As for the viability of building a school on the current site, Elliott said the school system’s architect and engineers had determined that it would be more expensive to rebuild on the current site — even with the addition of the former Valle Landing site that is now owned by the county.

To place the school in the best location on the current site, a significant portion of the current school would need to be demolished, Elliott said. An additional cost would be added for students who need to be relocated or housed in temporary classrooms. Tuesdae Rice, Valle Crucis PTA president, said the students would likely have to be bused to other locations or be taught in trailers if construction took place on the current site.

“I’m not for either of those two options,” Rice said. “I don’t think those are good options for children for learning. Most of the parents I have spoken to have the same feeling about those two options.”

Rice — a resident living in the historic district — added that saying the new school would disturb the historic nature of Valle Crucis is subjective.

In addition, if the school remained where it is, it would continue to remain on a property that regularly floods, Elliott said.

“The current site when combined with Valle Landing would have only 0.44 acres completely out of the flood plain with triple that amount on the Hodges site,” Elliott said. “Rebuilding a brand new school on property that will continue to flood just does not make sense.”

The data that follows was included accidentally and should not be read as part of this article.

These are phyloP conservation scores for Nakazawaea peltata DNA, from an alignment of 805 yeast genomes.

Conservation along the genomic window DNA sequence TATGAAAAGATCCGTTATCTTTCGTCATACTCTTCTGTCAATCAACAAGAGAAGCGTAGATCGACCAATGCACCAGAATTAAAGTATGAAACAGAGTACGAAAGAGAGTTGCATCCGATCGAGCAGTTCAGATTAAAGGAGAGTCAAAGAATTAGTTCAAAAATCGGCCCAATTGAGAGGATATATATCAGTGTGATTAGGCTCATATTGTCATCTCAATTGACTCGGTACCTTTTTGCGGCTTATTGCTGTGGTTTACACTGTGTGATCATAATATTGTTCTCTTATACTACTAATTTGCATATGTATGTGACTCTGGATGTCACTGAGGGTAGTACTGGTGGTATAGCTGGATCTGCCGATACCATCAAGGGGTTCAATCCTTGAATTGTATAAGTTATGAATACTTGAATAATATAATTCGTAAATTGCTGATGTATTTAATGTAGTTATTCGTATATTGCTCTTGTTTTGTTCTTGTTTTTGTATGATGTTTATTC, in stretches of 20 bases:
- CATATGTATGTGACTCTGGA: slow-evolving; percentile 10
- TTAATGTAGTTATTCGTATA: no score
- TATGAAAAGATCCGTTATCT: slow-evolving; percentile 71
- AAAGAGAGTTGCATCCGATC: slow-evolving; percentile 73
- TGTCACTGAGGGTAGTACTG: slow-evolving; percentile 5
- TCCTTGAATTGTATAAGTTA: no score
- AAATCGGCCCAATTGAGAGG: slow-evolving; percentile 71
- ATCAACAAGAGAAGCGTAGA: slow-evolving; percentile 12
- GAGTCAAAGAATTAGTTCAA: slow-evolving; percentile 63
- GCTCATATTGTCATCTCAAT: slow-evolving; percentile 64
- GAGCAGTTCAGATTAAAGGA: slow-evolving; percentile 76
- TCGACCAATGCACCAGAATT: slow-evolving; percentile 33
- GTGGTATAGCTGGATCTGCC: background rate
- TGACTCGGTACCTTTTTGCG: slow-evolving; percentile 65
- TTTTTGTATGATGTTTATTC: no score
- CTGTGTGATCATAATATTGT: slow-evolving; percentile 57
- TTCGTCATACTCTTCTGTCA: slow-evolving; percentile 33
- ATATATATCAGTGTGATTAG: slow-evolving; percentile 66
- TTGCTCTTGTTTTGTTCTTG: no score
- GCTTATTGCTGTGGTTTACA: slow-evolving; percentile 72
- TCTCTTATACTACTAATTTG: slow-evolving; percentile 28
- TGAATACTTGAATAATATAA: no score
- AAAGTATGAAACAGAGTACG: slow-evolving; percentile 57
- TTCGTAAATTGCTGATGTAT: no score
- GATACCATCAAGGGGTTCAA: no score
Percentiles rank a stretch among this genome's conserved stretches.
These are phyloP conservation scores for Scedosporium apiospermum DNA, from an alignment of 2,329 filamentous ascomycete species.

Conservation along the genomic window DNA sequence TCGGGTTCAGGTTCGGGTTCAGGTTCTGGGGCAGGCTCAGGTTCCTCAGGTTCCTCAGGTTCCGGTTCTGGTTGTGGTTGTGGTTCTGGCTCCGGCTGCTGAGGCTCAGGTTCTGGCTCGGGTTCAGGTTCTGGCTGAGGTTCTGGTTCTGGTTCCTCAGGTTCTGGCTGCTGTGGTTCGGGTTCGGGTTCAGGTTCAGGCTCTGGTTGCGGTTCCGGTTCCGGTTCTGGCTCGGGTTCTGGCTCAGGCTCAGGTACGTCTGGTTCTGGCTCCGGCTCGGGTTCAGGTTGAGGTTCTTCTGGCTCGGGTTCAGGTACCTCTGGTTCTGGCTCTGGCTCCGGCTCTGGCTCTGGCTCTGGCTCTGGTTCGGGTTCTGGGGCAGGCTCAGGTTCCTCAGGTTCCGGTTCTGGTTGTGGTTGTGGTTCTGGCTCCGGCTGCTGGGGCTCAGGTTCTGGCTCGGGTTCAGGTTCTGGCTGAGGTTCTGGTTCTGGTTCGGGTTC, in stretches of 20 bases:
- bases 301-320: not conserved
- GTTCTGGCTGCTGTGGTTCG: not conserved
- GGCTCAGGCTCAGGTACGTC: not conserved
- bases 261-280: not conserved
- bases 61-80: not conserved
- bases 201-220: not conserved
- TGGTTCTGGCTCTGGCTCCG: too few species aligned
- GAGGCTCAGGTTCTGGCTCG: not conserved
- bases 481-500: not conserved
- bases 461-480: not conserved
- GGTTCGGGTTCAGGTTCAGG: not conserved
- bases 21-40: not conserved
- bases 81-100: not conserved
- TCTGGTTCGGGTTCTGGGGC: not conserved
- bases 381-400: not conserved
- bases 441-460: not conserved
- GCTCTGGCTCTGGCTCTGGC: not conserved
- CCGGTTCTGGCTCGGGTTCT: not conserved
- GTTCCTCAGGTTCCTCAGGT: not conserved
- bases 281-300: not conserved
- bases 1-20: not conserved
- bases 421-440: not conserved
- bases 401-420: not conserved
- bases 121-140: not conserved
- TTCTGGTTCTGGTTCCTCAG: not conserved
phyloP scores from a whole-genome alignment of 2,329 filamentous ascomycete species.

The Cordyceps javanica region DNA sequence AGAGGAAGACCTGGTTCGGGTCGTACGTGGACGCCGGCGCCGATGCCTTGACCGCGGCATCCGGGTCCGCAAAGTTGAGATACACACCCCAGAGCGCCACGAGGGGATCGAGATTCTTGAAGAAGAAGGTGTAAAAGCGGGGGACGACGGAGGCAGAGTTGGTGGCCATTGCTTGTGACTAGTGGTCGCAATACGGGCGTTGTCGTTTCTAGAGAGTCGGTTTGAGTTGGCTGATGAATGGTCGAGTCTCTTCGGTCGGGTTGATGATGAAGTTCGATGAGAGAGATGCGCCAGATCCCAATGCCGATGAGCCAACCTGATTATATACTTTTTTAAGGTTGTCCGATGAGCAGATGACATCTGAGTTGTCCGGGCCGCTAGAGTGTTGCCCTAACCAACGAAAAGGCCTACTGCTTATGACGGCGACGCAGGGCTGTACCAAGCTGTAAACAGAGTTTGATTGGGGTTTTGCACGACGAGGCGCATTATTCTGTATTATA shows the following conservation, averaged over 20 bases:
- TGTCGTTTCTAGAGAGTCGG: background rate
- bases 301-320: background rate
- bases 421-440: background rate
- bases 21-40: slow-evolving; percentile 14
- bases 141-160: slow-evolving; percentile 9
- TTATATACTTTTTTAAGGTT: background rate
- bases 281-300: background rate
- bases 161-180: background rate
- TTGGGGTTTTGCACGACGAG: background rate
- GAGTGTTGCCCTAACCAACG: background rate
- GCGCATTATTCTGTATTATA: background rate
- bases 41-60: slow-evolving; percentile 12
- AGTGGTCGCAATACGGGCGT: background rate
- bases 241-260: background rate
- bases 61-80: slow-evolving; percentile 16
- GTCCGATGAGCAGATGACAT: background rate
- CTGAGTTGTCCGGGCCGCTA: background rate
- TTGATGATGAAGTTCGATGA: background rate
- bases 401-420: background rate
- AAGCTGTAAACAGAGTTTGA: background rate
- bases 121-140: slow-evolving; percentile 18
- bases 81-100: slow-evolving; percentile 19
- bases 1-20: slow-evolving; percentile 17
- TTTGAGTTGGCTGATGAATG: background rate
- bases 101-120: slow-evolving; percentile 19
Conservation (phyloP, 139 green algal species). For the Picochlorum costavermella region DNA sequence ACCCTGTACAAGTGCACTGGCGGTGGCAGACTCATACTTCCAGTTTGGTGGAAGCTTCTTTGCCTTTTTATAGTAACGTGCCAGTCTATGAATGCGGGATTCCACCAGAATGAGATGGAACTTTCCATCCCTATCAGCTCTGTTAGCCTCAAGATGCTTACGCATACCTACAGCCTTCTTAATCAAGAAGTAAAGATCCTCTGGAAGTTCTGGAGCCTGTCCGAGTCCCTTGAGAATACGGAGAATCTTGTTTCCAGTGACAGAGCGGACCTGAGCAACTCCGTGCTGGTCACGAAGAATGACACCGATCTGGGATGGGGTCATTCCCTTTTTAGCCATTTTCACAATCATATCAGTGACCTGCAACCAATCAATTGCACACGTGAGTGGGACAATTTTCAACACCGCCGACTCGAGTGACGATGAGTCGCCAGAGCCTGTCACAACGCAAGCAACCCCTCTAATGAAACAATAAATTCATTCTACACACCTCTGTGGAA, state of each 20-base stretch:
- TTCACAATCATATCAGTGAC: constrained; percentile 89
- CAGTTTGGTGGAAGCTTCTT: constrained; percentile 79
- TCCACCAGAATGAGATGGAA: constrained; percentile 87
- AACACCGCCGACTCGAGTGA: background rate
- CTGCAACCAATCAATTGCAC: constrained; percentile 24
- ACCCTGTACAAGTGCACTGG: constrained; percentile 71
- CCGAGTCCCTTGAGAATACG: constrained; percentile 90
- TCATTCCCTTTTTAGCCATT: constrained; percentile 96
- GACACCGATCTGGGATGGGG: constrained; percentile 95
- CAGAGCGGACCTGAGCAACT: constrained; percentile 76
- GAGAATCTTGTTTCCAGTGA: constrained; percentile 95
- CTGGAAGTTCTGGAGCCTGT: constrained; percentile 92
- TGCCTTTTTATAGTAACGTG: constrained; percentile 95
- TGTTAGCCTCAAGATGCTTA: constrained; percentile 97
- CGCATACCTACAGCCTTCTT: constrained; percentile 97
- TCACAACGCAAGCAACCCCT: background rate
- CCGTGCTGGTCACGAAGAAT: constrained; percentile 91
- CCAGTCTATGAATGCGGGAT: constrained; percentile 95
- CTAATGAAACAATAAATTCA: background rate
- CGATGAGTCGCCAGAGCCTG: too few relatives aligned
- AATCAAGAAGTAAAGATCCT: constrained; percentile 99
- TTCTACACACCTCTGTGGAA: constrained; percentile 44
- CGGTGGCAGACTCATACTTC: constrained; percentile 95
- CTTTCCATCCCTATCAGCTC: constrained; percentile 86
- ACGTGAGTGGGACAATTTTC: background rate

Elliott said he has heard very few concerns about the placement of the school on the Hodges property.

“The majority of the feedback I have received is from parents and community members who are happy to finally have a resolution to the longstanding problem of school flooding, and they view the Hodges site as a common-sense solution to keeping a school in Valle Crucis,” Elliott said. “I have met personally with several of the adjoining property owners who gave constructive feedback on how the school could be designed and built to minimize any negative impact on their properties.”

The school system plans to solicit input from the community on the design and construction of the public school. Elliott said that if the land were to remain vacant, it would likely be bought for another construction project and the community “would have no such input in the construction of a commercial or residential development on the site.”